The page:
Acanthopleura granulata

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Acanthopleura granulata
File:Acanthopleura granulata.jpg
Acanthopleura granulata
Scientific classification
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Binomial name
Acanthopleura granulata
(Gmelin, 1791)
Synonyms

Chiton granulatus Gmelin, 1791, Chiton blauneri Shuttleworth, 1856

Acanthopleura granulata, common name the West Indian fuzzy chiton, is a medium-sized tropical species of chiton.

This species is common within its range in the tropical Western Atlantic, but it is often not noticed, because its color and texture are similar to the rocks on which it lives.

In countries that used to be part of the British West Indies, these and other common intertidal chitons are known as "curb"; the foot of the animal is eaten by people and is also used as bait for fishing.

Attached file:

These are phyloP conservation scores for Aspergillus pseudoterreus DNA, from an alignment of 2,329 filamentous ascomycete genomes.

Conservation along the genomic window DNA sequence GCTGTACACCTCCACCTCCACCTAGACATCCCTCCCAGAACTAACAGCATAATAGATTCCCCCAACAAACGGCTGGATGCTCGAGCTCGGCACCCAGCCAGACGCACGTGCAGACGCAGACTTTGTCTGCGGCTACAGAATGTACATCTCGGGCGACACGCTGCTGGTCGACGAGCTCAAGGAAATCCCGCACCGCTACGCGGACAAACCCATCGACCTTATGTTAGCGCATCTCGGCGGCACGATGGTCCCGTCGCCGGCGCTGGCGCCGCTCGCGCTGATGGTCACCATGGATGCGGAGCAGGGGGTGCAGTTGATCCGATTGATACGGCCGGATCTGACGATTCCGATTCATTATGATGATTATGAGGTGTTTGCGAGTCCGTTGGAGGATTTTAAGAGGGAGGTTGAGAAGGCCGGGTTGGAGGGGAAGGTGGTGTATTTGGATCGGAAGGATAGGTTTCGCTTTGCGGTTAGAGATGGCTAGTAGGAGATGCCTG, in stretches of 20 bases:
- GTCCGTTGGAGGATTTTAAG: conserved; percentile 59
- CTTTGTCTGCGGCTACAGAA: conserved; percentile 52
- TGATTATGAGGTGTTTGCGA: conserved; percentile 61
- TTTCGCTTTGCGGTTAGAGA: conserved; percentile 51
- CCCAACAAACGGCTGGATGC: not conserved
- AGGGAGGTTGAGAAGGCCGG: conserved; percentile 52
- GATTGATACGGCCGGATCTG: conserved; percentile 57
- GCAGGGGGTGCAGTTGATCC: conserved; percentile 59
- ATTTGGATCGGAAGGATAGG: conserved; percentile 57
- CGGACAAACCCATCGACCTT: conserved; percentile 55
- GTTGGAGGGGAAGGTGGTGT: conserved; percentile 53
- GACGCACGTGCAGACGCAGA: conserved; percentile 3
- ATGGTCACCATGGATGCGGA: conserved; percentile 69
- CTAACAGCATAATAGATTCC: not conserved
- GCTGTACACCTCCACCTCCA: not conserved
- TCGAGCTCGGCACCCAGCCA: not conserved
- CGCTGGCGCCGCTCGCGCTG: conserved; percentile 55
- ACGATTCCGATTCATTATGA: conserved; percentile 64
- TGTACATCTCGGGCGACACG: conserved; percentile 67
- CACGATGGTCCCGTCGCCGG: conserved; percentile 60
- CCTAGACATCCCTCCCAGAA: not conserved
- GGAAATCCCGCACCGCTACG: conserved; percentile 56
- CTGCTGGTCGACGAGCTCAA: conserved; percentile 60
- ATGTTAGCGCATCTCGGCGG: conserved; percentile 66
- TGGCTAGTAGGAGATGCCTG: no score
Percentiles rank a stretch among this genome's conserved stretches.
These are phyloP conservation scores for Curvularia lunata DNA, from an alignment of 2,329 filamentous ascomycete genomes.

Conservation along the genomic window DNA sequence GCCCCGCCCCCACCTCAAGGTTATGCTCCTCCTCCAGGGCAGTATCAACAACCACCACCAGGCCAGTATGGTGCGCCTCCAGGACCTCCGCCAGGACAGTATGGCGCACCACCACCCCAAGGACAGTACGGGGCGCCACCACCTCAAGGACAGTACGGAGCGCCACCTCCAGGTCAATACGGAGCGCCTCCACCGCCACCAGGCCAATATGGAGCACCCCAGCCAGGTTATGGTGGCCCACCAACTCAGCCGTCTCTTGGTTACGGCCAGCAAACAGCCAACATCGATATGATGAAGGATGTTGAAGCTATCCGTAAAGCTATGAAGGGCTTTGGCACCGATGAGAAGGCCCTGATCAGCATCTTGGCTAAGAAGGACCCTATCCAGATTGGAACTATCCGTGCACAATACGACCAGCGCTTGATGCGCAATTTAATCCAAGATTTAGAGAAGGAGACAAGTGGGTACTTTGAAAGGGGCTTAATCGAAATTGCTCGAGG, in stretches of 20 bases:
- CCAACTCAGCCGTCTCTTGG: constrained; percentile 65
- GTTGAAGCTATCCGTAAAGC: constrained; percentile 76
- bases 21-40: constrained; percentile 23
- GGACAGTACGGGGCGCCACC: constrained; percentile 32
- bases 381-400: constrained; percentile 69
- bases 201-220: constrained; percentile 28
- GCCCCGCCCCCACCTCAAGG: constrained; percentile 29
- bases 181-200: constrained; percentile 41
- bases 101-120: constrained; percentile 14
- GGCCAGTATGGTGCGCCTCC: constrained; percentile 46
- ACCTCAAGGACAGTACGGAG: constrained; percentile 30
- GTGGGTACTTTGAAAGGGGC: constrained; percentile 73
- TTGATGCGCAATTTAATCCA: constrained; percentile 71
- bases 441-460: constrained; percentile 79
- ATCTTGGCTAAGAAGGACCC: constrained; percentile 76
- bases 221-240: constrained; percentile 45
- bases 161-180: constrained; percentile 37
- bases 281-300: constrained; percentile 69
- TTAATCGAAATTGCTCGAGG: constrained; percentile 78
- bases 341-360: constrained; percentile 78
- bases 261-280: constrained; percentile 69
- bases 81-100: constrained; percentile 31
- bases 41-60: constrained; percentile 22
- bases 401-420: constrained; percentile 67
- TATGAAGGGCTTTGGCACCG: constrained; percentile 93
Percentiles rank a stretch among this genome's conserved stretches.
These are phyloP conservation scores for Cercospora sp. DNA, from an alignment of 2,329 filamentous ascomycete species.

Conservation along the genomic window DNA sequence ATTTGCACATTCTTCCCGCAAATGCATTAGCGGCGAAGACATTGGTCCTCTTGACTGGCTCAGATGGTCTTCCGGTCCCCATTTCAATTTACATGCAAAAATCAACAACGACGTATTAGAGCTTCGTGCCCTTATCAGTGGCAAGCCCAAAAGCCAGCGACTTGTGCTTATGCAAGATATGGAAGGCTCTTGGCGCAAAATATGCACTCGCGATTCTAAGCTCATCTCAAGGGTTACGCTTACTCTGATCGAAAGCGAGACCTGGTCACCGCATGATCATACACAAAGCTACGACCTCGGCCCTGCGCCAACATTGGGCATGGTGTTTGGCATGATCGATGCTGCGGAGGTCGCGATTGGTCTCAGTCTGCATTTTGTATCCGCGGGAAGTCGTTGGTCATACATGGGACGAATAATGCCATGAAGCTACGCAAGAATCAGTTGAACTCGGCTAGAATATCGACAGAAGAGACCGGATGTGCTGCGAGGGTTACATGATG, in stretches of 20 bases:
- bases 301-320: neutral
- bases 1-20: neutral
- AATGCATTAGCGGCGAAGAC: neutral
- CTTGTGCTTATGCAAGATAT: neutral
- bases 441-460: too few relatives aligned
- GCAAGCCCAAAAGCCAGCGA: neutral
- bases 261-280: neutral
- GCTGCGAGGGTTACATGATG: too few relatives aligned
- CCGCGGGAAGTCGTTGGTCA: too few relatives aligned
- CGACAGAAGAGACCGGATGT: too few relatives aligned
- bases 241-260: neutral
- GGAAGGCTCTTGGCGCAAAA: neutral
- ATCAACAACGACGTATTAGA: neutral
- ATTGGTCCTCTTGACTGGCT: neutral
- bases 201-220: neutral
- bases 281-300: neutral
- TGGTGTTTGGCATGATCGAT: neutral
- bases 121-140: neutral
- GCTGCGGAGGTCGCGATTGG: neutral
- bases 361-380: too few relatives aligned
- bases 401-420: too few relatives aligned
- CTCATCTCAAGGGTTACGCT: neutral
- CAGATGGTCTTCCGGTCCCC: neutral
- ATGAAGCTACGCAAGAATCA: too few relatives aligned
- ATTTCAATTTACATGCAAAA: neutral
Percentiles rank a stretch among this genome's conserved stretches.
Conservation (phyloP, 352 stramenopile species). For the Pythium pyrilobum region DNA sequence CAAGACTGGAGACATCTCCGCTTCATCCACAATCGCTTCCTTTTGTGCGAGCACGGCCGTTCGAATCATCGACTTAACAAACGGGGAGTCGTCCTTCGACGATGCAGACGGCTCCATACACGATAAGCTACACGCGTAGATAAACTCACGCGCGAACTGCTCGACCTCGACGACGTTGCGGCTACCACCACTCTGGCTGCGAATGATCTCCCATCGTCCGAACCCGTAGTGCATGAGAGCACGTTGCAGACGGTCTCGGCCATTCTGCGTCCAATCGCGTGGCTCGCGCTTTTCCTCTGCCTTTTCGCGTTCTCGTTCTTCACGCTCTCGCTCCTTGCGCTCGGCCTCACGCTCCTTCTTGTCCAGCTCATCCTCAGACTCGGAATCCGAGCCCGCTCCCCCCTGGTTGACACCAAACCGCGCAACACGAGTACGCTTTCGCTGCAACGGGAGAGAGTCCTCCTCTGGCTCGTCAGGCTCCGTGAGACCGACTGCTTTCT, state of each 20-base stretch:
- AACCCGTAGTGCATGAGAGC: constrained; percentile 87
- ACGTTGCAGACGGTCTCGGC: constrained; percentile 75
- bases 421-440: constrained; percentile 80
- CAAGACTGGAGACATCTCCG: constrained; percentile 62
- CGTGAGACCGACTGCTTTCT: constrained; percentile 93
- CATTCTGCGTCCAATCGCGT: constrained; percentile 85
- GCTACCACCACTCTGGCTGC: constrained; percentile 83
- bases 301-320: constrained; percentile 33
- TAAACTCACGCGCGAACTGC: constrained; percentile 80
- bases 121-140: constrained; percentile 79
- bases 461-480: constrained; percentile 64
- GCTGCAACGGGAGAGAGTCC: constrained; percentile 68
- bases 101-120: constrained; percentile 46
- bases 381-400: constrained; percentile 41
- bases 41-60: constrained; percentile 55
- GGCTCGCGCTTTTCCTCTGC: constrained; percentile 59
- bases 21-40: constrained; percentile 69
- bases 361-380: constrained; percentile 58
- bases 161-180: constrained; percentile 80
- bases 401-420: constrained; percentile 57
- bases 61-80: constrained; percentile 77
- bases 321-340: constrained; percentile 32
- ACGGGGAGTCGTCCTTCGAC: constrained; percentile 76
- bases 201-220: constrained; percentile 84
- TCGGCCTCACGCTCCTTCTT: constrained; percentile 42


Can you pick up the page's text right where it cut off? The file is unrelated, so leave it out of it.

Description

File:Acanthopleura granulata plates.jpg
Two valves of Acanthopleura granulata, an intermediate plate (32 mm) and a tail plate (21 mm)

This species of chiton grows to be about 7 cm (3 inches) in length. The girdle is densely spiky and usually has a few black bands.

The surface of the valves (or plates) in this species is almost always quite heavily eroded, but when not eroded, the valve surface is granulated. The valves are thick and heavy.

Distribution

This chiton occurs from southern Florida to Mexico, south to Panama, and in the West Indies.

Habitat

File:Acanthopleura granulata with Nerita tessellata.jpg
Two individuals of Acanthopleura granulata in their natural habitat on a rock in Guadeloupe

This species lives on rocks very high in the intertidal zone. It can tolerate a lot of sun.

References

Other websites